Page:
Danske equity lead: We must constantly renew ourselves and explore new opportunities

Last year, Lars Erik Moen was promoted as Danske Invest's Head of Nordic equities. He has also recently won the Morningstar Award as the best manager of Norwegian stocks for the fourth time. "It's similar to athletes being equally satisfied every time," he says.

Lars Erik Moen, Head of Nordic Equities at Danske Bank's fund management company. | Photo: Danske Bank

"The day you think you know everything, you're done for. It's necessary that we constantly renew ourselves and look for new opportunities. If I had been asked ten years back if we would be using big data analyses to asses companies, I would have said no. We're always looking for new opportunities, and it's up to us find them if we're going to deliver results. We must always adjust ourselves and be dynamic," says Danske Invest Head of Nordic Equities Lars Erik Moen.

He leads the mutual funds Danske Invest Norge and Danske Invest Norge Vekst.

Moen and his team must be doing something right, because earlier in March they took top rank in Morningstar's Fund Awards within the category of Norwegian funds.

The fund, which invests in small and medium-sized domestic businesses, has delivered an average return of 24 percent in the last five years – and an excess return of 19.5 percent against the benchmark index.

"I became genuinely pleased, it's similar to athletes being equally satisfied every time. That customers have received fine returns each time counts as an acknowledgment," Moen tells AMWatch's Norwegian sister media,

The fund has also ranked in the top decile within its category throughout the last five years, and that's been a contributing factor to Moen taking home his fourth Morningstar award trophy since 2011.

"It's always unbelievably pleasant, and many people know about the prize. It's a category in which all Norwegian funds are compared irrespective of mandate and by using a ten-year return history," the head of Nordic equities relays.

How have you come out on top so often, and is there nothing rivals can do to challenge you?

"I've also asked myself and other players the same question. Is there actually any difference between what we do? I've heard in response that, beyond us being extremely fundamental, we also adhere rather well to our strategy and don't throw ourselves into thematic momentum trends and other waves. We bank on what we see as exciting market items, and we assess products and administration," he explains.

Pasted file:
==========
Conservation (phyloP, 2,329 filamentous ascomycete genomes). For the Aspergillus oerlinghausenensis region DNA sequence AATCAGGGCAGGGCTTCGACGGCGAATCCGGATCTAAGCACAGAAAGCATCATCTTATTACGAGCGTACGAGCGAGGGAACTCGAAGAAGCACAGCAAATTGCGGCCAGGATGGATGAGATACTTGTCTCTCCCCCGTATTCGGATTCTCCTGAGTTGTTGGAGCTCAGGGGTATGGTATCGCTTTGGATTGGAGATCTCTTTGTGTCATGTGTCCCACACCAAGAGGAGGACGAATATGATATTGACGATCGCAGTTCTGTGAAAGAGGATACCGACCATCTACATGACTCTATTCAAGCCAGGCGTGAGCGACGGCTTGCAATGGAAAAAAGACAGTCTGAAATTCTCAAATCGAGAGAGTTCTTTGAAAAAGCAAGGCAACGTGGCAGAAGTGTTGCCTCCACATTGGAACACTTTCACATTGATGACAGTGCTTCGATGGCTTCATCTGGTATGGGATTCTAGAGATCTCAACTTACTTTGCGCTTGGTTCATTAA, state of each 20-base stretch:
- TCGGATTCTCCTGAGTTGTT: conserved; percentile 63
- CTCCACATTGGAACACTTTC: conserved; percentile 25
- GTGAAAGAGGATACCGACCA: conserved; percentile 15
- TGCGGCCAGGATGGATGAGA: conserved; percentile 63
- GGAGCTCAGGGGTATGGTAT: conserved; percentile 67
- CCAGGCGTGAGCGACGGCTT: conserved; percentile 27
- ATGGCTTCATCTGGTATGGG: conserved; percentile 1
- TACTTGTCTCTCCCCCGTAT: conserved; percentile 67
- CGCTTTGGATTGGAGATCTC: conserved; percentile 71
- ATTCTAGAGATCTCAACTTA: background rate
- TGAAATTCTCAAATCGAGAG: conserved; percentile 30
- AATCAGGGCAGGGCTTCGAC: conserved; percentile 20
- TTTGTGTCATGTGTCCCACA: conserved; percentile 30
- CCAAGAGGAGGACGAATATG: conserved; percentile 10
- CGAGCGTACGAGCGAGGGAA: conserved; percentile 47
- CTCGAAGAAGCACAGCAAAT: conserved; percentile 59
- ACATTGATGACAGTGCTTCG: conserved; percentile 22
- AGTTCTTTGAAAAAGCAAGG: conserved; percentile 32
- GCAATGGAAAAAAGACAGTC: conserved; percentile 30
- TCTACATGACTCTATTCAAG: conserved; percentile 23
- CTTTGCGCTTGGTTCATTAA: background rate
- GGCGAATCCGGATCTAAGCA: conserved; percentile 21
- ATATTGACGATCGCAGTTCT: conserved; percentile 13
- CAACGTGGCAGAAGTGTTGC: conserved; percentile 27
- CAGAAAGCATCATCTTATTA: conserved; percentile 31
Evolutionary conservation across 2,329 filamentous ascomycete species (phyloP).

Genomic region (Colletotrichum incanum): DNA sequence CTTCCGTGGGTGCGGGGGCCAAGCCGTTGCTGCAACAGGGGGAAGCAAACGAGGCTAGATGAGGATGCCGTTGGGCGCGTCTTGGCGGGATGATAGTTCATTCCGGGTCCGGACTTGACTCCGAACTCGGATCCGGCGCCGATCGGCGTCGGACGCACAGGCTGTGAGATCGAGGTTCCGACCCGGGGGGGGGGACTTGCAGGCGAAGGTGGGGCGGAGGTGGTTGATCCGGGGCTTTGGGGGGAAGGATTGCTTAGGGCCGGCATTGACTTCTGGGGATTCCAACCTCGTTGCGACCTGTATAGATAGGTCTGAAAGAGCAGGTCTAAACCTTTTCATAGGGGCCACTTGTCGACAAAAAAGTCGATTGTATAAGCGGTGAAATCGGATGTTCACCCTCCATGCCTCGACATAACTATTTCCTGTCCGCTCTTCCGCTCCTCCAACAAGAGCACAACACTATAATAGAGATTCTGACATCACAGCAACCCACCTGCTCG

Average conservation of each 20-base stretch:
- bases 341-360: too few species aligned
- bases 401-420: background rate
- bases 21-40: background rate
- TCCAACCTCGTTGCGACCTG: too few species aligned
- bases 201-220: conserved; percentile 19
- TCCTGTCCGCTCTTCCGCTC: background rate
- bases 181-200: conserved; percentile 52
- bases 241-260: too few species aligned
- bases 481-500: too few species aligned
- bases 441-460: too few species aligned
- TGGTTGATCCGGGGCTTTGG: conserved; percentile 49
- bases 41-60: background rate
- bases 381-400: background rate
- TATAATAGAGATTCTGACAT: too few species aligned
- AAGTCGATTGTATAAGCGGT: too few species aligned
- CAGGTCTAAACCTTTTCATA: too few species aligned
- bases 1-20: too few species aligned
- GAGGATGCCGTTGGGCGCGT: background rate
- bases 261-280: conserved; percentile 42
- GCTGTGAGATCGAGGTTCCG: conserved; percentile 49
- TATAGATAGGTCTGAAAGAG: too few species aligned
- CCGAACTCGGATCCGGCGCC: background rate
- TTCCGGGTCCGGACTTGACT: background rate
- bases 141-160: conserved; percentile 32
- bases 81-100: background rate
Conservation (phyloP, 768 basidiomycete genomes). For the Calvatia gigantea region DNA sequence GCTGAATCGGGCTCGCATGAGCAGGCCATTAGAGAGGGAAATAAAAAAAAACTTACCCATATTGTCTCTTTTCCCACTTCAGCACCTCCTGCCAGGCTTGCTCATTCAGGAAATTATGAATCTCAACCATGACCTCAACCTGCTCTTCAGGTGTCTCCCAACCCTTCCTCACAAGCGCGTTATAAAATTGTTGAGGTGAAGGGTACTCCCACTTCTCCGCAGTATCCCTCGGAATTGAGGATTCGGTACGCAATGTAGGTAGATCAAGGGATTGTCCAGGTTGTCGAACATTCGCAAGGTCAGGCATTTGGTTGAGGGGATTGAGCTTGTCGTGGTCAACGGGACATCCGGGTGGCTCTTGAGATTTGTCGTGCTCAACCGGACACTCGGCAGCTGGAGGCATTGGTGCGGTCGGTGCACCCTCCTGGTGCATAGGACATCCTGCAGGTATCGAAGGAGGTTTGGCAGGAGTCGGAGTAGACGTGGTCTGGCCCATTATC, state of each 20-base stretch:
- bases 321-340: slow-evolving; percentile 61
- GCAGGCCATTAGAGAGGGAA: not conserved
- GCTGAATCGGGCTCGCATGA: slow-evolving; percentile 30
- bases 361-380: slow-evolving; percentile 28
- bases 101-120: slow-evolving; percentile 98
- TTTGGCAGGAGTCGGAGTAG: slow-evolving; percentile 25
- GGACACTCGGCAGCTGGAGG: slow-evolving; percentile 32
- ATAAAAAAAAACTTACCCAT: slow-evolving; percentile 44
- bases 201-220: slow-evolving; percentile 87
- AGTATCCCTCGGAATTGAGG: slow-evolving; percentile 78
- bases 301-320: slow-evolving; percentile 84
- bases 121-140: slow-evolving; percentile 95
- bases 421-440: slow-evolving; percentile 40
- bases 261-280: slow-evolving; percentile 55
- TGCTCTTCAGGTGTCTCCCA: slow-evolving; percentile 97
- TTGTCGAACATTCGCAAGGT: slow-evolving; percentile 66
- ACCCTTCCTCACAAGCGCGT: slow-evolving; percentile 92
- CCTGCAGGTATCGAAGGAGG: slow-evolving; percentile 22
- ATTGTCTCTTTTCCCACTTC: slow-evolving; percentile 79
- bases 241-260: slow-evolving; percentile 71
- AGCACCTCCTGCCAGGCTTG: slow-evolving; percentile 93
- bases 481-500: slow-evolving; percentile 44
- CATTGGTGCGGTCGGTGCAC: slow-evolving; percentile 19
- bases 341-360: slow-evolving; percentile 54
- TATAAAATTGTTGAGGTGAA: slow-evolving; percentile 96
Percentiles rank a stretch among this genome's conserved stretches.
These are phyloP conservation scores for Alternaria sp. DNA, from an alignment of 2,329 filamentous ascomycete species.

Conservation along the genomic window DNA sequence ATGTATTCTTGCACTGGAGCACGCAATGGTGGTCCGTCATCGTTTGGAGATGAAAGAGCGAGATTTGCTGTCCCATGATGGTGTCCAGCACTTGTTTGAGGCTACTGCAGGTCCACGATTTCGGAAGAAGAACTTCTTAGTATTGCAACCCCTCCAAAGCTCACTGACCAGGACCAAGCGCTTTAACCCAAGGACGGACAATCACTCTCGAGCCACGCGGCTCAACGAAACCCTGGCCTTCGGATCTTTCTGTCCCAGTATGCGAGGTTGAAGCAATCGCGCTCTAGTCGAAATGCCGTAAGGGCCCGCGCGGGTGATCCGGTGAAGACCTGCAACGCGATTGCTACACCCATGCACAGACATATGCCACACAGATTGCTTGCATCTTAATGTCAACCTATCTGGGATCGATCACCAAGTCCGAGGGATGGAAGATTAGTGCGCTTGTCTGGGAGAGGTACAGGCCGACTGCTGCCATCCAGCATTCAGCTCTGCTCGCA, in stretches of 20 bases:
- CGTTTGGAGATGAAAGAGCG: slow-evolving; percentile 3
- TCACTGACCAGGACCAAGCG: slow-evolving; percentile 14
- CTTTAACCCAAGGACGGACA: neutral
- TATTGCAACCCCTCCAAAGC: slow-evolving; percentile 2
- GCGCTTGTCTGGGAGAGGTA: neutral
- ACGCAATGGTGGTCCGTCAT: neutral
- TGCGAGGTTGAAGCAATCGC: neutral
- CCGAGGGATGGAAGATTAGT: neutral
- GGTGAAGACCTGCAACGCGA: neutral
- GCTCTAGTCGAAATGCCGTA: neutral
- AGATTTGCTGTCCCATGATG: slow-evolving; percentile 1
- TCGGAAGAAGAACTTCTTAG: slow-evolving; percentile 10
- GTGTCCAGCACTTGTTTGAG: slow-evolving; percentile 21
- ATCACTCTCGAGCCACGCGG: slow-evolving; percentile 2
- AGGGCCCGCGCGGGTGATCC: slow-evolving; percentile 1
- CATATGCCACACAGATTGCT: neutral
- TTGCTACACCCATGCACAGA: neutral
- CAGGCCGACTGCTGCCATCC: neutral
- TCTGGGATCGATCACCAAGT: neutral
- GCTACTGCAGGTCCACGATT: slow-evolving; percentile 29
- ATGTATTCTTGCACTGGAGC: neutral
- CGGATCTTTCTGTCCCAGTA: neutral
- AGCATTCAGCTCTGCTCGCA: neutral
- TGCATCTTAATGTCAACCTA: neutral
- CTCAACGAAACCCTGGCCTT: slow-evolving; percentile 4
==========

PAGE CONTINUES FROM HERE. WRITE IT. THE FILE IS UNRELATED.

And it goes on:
Wants fewest possible companies

The group's strategy for Danske Invest Norge consists solely in investing in Norwegian equities, both those listed on the Oslo exchange as well as unlisted stocks. The fund normally aims to invest in 30-50 equities for each of its two portfolios.

The main portion of Danske Invest Norge's assets under management are invested in a broad range of leading firms listed in Oslo, normally between 25 and 30 companies.

"Basically, we aim to monitor the fewest possible number of companies while at the same time wanting more firms to spread out risk. This becomes a particularly problematic situation in the growth portfolio, which is why we opted 15 years back to expand from 35 then to roughly 50 companies today," Moen says and adds that he and his team utilize the same approach and method for the two Norwegian funds.

"We analyze markets to figure out whether there are special areas that will develop in a positive way. Then we look for companies with exposure to the areas we find exciting, and then we evaluate how administration has performed within their particular segment, Moen says and continues:

"More frequently, we see if any strategic changes were made underway and whether these were also made at the right time – and whether success is already priced into the stock. Then we assess exciting segments, companies, products and see if everything matches. If too much future success is already priced in, then we avoid it."

Uses active ownership to impact

Danske Invest's funds also support the use of various ESG screening criteria through systematically identifying and handling sustainability factors in the management process and through active ownership.

"We as investors are becoming more or less obliged to invest in sustainable companies. If we don't emphasize sustainability, then our customer base will become limited. The challenge here is that some sustainable companies already have success priced into equity valuations, the manager says and continues:

"The point being that we as an active manager appreciate being able to select favorably priced companies and to avoid firms we see as having excessive valuations." 

English Edit: Daniel Frank Christensen

(This article was provided by our Norwegian sister media,

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